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ASRock reveals Ultra Quad M.2 card - Takes aim at ASUS

4x M.2 SSDs in a single PCIe add-in card

ASRock reveals Ultra Quad M.2 card - Takes aim at ASUS

ASRock reveals Ultra Quad M.2 card - Aims at ASUS

ASRock has been making a lot of noise about their new Ultra Quad M.2 card, a device that allows up to four M.2 SSDs to be utilised at once at their full speeds using a 16x PCIe lane. This tool is designed to allow system builders to connect an insane amount of M.2 storage to their PCs, while also delivering a more optimised design than their competition.  

With this design ASRock has decided to be bold, calling out ASUS directly for what they perceive to be sub-optimal design decisions on their Hyper M.2 16x riser card.  

The first change that ASRock has made is to tilt their M.2 slots at a 45-degree angle, with the M.2 interface being placed as close to the PCIe lane as possible, offering support for full-length 20100 (110mm long) M.2 cards while minimising the length of their traces. ASUS' design does support the same length of M.2 cards, but their variant requires longer traces, adding a little extra latency to the model.  

  

 ASRock reveals Ultra Quad M.2 card - Takes aim at ASUS  ASRock reveals Ultra Quad M.2 card - Takes aim at ASUS


ASRock also claims to offer better thermal performance than ASUS' counterpart, delivering thermal results that are 3-11 degrees cooler. ASRock has achieved this with a larger cooling fan on their M.2 card, while also offering longer (110mm) thermal pads to connect the M.2 drives inside to the card's metal shell. ASRock stated that ASUS' thermal pads are only 80mm long. 

A 6-pin power connection has also been added to ASRock's design, allowing the device to use more power hungry M.2 drives than its ASUS counterpart, while also offering users a software utility to monitor the M.2 devices on the M.2 card. This utility can also be used to control the device's fan. 



  
ASRock reveals Ultra Quad M.2 card - Takes aim at ASUS


While ASUS' Hyper 16x M.2 card has come to the market first, ASRock claims that they have come to the market with a better design, offering features that are designed to improve the device's performance and reliability. 

ASRock officially supports NVMe RAID on these products with Intel X299 and AMD X399 systems, with the card being expected to retail for $69.99.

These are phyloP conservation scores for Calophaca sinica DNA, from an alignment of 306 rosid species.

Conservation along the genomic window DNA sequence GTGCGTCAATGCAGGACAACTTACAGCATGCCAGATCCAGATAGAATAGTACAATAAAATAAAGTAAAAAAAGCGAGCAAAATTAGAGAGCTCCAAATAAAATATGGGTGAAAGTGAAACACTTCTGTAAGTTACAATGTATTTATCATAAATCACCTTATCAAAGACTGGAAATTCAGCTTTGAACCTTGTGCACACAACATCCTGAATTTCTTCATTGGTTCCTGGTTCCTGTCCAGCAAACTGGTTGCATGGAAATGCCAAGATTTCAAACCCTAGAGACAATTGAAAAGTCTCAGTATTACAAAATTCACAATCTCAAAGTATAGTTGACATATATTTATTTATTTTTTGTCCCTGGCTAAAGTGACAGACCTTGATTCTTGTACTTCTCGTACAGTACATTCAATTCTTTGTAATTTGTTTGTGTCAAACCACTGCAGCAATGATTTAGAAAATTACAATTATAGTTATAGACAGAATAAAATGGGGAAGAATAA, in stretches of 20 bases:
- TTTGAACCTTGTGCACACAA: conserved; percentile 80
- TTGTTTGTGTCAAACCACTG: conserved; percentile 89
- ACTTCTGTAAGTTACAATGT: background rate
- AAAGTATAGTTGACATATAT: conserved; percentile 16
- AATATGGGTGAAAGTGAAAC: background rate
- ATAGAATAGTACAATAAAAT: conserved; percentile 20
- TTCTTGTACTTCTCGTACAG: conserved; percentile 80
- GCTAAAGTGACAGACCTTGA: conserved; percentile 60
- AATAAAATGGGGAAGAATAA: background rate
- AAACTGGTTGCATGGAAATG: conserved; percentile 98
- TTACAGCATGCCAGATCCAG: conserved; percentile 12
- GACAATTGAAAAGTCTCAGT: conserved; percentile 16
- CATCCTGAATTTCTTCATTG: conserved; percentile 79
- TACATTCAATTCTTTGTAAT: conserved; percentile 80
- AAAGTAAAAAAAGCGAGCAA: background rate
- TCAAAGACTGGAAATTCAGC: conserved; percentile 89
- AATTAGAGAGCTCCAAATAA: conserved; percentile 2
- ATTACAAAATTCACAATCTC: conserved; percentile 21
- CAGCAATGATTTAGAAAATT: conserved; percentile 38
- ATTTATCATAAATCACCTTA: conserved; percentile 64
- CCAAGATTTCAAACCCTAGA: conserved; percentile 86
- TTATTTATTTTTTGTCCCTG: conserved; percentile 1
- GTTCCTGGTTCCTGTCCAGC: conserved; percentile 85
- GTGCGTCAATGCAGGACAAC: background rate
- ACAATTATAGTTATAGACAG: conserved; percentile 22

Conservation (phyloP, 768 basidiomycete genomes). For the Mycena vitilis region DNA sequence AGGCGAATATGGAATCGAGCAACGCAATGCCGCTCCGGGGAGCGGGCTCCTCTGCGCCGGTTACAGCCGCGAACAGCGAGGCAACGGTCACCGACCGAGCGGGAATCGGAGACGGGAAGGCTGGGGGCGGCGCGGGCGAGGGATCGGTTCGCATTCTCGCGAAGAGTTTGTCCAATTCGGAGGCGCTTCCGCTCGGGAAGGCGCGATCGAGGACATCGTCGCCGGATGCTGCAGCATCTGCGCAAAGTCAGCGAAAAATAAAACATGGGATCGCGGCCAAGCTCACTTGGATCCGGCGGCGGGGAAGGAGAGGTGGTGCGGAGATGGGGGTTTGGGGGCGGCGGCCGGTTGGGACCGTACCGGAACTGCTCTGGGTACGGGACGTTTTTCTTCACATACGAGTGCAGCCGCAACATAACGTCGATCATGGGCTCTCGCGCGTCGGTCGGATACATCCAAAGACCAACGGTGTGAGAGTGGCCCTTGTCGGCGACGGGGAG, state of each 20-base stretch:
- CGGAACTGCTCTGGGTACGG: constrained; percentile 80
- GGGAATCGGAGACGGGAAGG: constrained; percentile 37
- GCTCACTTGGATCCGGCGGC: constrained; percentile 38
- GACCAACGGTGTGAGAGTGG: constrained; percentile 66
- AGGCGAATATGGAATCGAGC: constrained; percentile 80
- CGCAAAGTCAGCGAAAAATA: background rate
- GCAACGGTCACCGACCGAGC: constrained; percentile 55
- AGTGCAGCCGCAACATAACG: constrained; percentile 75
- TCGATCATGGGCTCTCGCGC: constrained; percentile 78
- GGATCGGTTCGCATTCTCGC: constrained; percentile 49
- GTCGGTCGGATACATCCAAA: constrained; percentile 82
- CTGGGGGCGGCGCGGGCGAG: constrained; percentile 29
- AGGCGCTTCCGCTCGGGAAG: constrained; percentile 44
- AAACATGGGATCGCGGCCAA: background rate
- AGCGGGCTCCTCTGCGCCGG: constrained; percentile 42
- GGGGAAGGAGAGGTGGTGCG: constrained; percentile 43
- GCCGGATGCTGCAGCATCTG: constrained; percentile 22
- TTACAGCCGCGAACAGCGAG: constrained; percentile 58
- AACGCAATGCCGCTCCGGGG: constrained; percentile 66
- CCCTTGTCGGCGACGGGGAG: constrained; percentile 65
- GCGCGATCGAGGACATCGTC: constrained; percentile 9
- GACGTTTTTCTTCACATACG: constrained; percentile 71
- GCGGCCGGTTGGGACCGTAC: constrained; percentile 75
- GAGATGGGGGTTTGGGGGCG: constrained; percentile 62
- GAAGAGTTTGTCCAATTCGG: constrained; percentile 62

ASRock reveals Ultra Quad M.2 card - Takes aim at ASUS  
You can join the discussion on ASRock's Ultra Quad M.2 card on the OC3D Forums

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Most Recent Comments

11-01-2018, 11:41:59

NeverBackDown
If only somebody could afford to populate each slot and have the correct CPU platform for this to be usefulQuote

11-01-2018, 12:28:30

sqpp
Does it work with Intel SSDs only? I have 7700k and ROG 270F not sure if works?!

I would install some Corsair MP500 on it. Quote

11-01-2018, 12:47:57

AngryGoldfish
Quote:
Originally Posted by sqpp View Post
Does it work with Intel SSDs only? I have 7700k and ROG 270F not sure if works?!

I would install some Corsair MP500 on it.
It should work with all PCI-e SSDs as far as I can tell.


Quote:
Originally Posted by NeverBackDown View Post
If only somebody could afford to populate each slot and have the correct CPU platform for this to be useful
If I had the money I'd buy this and populate all sockets with 2TB m.2 SSDs and completely remove my SATA drives entirely. Such a clean build it would be.Quote

11-01-2018, 14:30:00

cj09bruno
Quote:
Originally Posted by AngryGoldfish View Post
It should work with all PCI-e SSDs as far as I can tell.

If I had the money I'd buy this and populate all sockets with 2TB m.2 SSDs and completely remove my SATA drives entirely. Such a clean build it would be.
the problem is that you need to tell the cpu that the x16 slot is divided into 4 x4 connections, and many boards/cpu configs don't support itQuote

11-01-2018, 14:39:34

AngryGoldfish
Quote:
Originally Posted by cj09bruno View Post
the problem is that you need to tell the cpu that the x16 slot is divided into 4 x4 connections, and many boards/cpu configs don't support it
True, but the market clientele for this kind of device would also be able to afford (if money was a factor, I don't know if it is) whatever motherboard supported it.Quote
Reply
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